Korean War Digital History Project. http://www.kwdhproject.org/

  • This project was created explicitly as a resource for k12 educators, providing links to Korean War material from all over the web, as well as lesson plans, class projects, and providing resources for educators to include veterans and their stories into their classrooms, including interviewing veterans and transcribing these interviews. A great example of the many facets of digital history. 

Lawrence, Susan C. Civil War Washington: History, Place, and Digital Scholarship. Center for Digital Research in the Humanities at the University of Nebraska-Lincoln. http://civilwardc.org/

  • There is a related book, if you are able to access it or willing to pay for access: https://muse.jhu.edu/book/38564
  • This project uses datasets, visual works, texts, essays, and interactive, multi-layer maps to enable you to to study, visualize, and theorize the complex changes in the city of Washington, DC between 1860 and 1865. A searchable relational database is also browsable by people, places, events, organizations, and documents. The texts are taken from (newspapers, letters, petitions filed in response to the Compensated Emancipation Act of April 16, 1862, and cases drawn from The Medical and Surgical History of the War of the Rebellion. The essays cover topics such as GIS, data mining, and the development of the site, giving you insight into how the website came together and military medical history in D.C.

Mullen, Abigail G. “Encounters in the Quasi-War” http://abbymullen.org/projects/Quasi-War/ and Creating this Map – http://abbymullen.org/projects/Quasi-War/calculations_text.html

  • This interactive map plots encounters (at least, those with enough recorded spatial detail to make educated guesses regarding location) between French and American vessels from 1796 to 1800 in the Quasi-War between the United States and France. The map consists of a historical map that has been georectified and layered on top of an OpenStreetMap, with the encounter locations then integrated. In the companion page, the author (our own Abby Mullen), walks you through some of the methodologies and difficulties that went into creating the map, such as georectification and historic place names.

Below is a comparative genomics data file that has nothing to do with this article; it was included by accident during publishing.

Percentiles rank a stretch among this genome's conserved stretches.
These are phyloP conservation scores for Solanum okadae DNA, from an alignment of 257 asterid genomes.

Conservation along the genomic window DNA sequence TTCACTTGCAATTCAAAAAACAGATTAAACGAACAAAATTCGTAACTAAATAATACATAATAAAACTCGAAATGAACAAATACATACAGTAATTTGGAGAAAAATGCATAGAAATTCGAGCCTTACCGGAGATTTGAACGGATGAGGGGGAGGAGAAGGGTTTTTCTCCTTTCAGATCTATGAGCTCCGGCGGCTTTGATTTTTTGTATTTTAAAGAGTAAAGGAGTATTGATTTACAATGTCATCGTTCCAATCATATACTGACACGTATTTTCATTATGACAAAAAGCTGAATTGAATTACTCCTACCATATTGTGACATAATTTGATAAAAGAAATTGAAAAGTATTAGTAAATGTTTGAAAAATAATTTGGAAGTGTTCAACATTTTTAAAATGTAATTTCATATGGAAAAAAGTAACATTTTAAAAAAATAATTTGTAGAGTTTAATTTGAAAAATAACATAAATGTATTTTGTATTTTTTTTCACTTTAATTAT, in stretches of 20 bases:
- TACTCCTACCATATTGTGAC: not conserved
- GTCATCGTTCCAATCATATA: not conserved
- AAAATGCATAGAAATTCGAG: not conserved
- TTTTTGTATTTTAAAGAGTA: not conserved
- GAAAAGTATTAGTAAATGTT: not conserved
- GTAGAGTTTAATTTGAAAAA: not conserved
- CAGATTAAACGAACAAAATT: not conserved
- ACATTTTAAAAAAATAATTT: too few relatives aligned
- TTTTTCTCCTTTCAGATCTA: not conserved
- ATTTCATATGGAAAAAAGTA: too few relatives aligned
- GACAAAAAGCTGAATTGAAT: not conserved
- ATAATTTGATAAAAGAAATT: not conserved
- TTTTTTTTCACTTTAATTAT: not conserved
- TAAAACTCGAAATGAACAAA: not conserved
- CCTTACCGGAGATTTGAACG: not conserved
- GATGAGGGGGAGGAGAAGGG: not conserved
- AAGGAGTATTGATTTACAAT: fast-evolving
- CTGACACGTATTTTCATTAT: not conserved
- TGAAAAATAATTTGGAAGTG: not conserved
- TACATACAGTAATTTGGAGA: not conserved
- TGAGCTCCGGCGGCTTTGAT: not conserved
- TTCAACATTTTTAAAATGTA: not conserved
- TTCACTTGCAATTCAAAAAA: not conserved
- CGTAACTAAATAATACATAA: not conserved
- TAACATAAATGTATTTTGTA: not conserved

Mullen, Abigail G. “‘Good Neighbourhood with All’: Conflict and Cooperation in the First Barbary War, 1801-1805.,” May 1, 2017. https://repository.library.northeastern.edu/files/neu:cj82ps38q and Ship Movements of the First Barbary War http://abbymullen.org/projects/barbary/

  • This dissertation argues that when the United States went to war with Tripoli in 1801, its aims were threefold: (1) a peace settlement without tribute; (2) entrance and acceptance into the Mediterranean community; and (3) respect from the nations of the Mediterranean. The American navy found it difficult to wage war without land bases. Thousands of miles from home, the navy could not rely on supplies, information, and advice from the government back in the United States. Instead, the navy had to rely on the good graces of the Mediterranean nations, for everything from food to repairs, from commercial information to covert intelligence. Complicating relations in the Mediterranean was the signing of peace between Britain and France in 1802, and then the resumption of war in 1803. Alliances were quickly formed and quickly broken as the European continent convulsed in the Napoleonic Wars. As the Americans navigated the politics of the Mediterranean, they wanted to be seen as equal with the two great powers of the region, Britain and France.